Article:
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Remarks from Congresswoman Jacobs on Anniversary of January 6

Washington, January 6, 2022 | Will McDonald (12028454864)

Washington, D.C. - Today, Congresswoman Sara Jacobs (D-CA-53) gave personal testimony on the events of January 6, 2021. Congresswoman Jacobs was in the House Gallery during the attack on the Capitol and spoke in the Cannon Caucus Room in a Members’ Testimonials program. 

Video of Congresswoman Jacobs’ remarks here (YouTube, Twitter

Congresswoman Jacobs’ remarks as delivered: 

January 6 was my fourth day in office. 

January 6 was my first time ever to the House Gallery – my team had to walk me there because I didn’t know how to get through the Capitol yet.

I’ll never forget the buzzing of the escape hoods. The fear when I couldn’t open the packaging. The sound of the doors closing and being locked. Introducing myself to my colleagues as we were hiding under the chairs. Annie Kuster grabbing my hand. Fashioning weapons out of stanchions and pens and my high heels, ready to take on the rioters who were banging on the doors behind us. Climbing over chairs and under rails not sure where the rioters were and if we were going fast enough to escape them, wondering if the bruises I found later that night were from dropping to the floor so many times, or from our rushed escape. Waiting for the elevator door to open, sure we were going to see a machine gun, and for it all to be over. The Capitol Police officer who put his body in the way in case that happened. Looking to my right and seeing the mob as we rushed to get out, seconds away from getting us.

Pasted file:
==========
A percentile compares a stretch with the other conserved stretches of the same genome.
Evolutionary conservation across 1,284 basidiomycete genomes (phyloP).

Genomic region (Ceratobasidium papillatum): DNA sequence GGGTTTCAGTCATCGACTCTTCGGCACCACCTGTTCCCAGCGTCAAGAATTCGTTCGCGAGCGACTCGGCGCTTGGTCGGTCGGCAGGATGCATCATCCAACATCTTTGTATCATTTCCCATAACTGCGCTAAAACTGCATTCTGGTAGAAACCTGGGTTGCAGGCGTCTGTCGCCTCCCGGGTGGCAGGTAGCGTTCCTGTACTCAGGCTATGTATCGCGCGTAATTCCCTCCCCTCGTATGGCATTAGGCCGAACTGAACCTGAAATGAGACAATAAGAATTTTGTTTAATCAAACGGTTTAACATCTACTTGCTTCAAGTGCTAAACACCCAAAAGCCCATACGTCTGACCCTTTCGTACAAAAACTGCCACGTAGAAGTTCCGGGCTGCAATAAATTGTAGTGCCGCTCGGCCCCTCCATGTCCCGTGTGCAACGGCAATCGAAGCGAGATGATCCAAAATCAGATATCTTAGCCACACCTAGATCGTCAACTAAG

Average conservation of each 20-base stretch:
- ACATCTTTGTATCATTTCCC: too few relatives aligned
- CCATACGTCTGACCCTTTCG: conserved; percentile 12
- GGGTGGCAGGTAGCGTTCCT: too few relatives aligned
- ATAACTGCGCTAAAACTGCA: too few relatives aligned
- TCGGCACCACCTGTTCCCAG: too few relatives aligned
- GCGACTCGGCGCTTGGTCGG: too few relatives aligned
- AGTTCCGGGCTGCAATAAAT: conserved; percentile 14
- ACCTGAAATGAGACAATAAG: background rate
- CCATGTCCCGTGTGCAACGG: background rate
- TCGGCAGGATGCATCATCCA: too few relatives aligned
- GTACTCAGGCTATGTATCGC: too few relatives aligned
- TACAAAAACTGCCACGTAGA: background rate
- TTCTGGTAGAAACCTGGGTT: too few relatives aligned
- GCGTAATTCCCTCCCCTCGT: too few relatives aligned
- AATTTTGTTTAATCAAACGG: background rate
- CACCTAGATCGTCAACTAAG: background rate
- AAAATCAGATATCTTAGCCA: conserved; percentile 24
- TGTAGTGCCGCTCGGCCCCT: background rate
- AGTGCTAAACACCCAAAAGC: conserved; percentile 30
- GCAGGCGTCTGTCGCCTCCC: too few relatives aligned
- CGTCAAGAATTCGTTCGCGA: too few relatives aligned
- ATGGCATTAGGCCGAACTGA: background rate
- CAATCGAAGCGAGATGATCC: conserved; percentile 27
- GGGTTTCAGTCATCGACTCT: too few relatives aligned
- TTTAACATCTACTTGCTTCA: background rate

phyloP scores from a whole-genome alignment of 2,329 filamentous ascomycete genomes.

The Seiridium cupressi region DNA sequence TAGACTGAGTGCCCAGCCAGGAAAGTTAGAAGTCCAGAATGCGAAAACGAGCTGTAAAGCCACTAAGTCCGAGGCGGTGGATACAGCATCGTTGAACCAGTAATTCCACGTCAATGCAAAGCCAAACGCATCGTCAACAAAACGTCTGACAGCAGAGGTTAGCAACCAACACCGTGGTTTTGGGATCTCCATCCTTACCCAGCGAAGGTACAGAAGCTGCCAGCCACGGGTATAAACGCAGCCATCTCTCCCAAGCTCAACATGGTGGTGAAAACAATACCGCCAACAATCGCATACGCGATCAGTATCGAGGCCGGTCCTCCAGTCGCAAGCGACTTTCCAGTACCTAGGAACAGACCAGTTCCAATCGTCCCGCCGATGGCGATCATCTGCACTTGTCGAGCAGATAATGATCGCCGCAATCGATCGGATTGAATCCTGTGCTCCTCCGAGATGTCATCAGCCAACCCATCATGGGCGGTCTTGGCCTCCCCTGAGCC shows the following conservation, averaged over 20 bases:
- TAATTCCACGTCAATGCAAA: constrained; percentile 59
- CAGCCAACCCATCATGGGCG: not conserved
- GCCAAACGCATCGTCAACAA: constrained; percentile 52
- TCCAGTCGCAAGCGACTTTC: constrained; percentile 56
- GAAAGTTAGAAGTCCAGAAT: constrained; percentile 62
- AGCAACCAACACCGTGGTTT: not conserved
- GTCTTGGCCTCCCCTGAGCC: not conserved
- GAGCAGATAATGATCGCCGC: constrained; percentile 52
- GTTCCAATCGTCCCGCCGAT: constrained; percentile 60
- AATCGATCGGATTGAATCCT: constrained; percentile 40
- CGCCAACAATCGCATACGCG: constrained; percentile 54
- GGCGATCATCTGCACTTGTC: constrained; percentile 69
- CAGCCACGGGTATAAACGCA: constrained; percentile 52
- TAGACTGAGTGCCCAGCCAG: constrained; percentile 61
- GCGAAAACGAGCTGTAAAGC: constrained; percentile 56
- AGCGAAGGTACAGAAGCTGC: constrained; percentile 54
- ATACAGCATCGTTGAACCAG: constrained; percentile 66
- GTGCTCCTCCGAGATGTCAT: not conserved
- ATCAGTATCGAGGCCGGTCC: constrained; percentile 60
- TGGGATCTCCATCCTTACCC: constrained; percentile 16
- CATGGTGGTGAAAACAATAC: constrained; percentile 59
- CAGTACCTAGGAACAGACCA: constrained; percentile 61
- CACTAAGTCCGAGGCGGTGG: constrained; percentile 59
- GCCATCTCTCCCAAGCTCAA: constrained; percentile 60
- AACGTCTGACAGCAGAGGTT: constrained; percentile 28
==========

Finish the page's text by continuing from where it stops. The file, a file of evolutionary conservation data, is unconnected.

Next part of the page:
I’ll never forget just how close we came to losing our Democracy that day. 

But I’ll also never forget the feeling – as I was sitting there under my chair – that I knew what we needed to do, that I was here for a reason. Because I’d spent my career working on conflict and political violence at the United Nations and the State Department. I’d worked on post-coup transitions and responses to violent extremism and electoral violence in places around the world. I’d been in scary situations before. 

I’d advised other countries about what they should do. I just never thought I’d need to use that experience here. I never thought the most dangerous place I could be was the United States Capitol.  

But on January 6, the United States Capitol became a conflict setting. And although we eventually secured the building and returned to work that night – the conflict isn’t over. January 6 was not the end, it was the beginning. 

And I know that many people are afraid about what this means for the future of our country, as we see the threat morph from a violent mob to a more insidious effort to use the institutions themselves to overturn the will of the people – and those threats to our democracy are real.

But I’m optimistic, because I’ve seen countries, torn apart even more than ours are, find a way to put themselves back together. I know that it’s possible. All it takes is each of us – regardless of party – coming together to decide that our Democracy is worth defending.

And I know that all of us here today are ready to do that.